Paul Billingham

MA, MPhil, DPhil

Associate Professor of Political Theory, DPIR
Fellow and Tutor in Politics, Magdalen College
Political Theory Network
Magdalen College
Office address
Magdalen College, Oxford, OX1 4AU

I joined DPIR as an Associate Professor in April 2018. Prior to this, I was a Junior Research Fellow at Christ Church, Oxford, from October 2015.

My research centres on normative questions about the relationship between the actions of the state and the beliefs and values of citizens, especially their religious beliefs. I consider both the way in which citizens’ beliefs might constrain state action, given the liberal demand that laws be justified to all citizens, and the ways in which the state might permissibly seek to influence citizens’ values, to conform them to liberal ideals. The former question concerns public justification and public reason, while the latter concerns the state's role in value-promotion and moral formation. Through this focus, my work touches upon many important topics within political theory, including state legitimacy, pluralism, freedom of conscience, religious exemptions, and the place of religion within public life.

Alongside this, I also have an interest in the phenomenon of public shaming, especially online public shaming, and have written on the ethical questions raised by this practice.


Most of my research has been on debates concerning public justification and public reason: what kinds of reasons of values should be used to justify political institutions and laws, in the face of our many moral, philosophical, and religious disagreements? I have explored competing accounts of public justification and examined the implications of theories of public reason for religious citizens, and the compatibility of the view with Christianity, in particular. This has included interacting with the work of theologians.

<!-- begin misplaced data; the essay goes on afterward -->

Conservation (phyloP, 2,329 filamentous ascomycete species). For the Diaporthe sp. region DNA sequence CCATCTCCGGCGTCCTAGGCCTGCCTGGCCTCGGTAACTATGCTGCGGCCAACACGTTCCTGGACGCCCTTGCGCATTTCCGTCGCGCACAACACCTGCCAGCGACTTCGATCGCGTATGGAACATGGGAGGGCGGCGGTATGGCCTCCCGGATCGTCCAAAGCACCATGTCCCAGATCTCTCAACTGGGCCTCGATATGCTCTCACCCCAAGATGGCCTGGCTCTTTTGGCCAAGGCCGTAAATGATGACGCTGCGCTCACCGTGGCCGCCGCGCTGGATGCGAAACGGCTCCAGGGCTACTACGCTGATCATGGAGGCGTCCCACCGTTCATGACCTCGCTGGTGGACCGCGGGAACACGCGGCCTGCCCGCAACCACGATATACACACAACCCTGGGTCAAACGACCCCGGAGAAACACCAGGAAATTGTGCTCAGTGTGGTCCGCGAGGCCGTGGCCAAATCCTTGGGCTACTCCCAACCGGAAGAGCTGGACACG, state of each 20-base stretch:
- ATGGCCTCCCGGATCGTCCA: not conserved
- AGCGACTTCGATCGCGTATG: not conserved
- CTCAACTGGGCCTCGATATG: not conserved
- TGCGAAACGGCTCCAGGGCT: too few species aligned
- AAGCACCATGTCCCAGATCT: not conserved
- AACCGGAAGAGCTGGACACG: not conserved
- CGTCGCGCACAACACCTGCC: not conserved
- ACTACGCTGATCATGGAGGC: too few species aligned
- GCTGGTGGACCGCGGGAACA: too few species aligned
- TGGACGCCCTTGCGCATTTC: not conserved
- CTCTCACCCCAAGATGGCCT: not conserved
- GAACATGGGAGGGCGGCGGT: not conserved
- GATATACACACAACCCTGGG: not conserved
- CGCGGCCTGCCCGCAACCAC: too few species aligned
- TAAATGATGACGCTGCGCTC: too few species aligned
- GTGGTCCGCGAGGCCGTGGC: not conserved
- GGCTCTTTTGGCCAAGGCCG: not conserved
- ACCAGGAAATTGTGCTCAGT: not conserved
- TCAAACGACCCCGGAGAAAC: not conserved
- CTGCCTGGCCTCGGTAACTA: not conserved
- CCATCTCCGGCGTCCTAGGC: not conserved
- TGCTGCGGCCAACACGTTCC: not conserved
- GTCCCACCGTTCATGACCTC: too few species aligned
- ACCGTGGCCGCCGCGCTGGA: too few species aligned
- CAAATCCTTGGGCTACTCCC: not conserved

My current work considers how the liberal state ought to respond to citizens - and especially religious groups - whose beliefs and practices do not seem to cohere with liberal values. Should the state actively confront, and seek to transform, the views of such citizens? On the other hand, should the law protect the autonomy of religious groups, including by granting them exemptions, even when this allows them to engage in illiberal practices? This had led me to think more generally about the proper basis for, and scope of, collective religious liberty.

Finally, I am also writing on the use of the internet, particularly social media, to criticise (perceived or actual) moral failures and misdemeanours. Under what conditions can this so-called 'online public shaming' be justified? And what are the responsibilities of the state, social media organisations, and the public, in response to cases of unjustified or disproportionate shaming?

More information about all of these research projects is available on my personal website.

Research interests:

My research interests include:

Political Theory, Liberalism, Religion


Undergraduate: Introduction to the Theory of Politics (first year paper); Theory of Politics (core finals paper); Advanced Theories of Justice (finals paper).

Graduate: Theory of Politics MPhil core course; Reasonable Disagreement & Political Argument (second year MPhil option).

Paul Billingham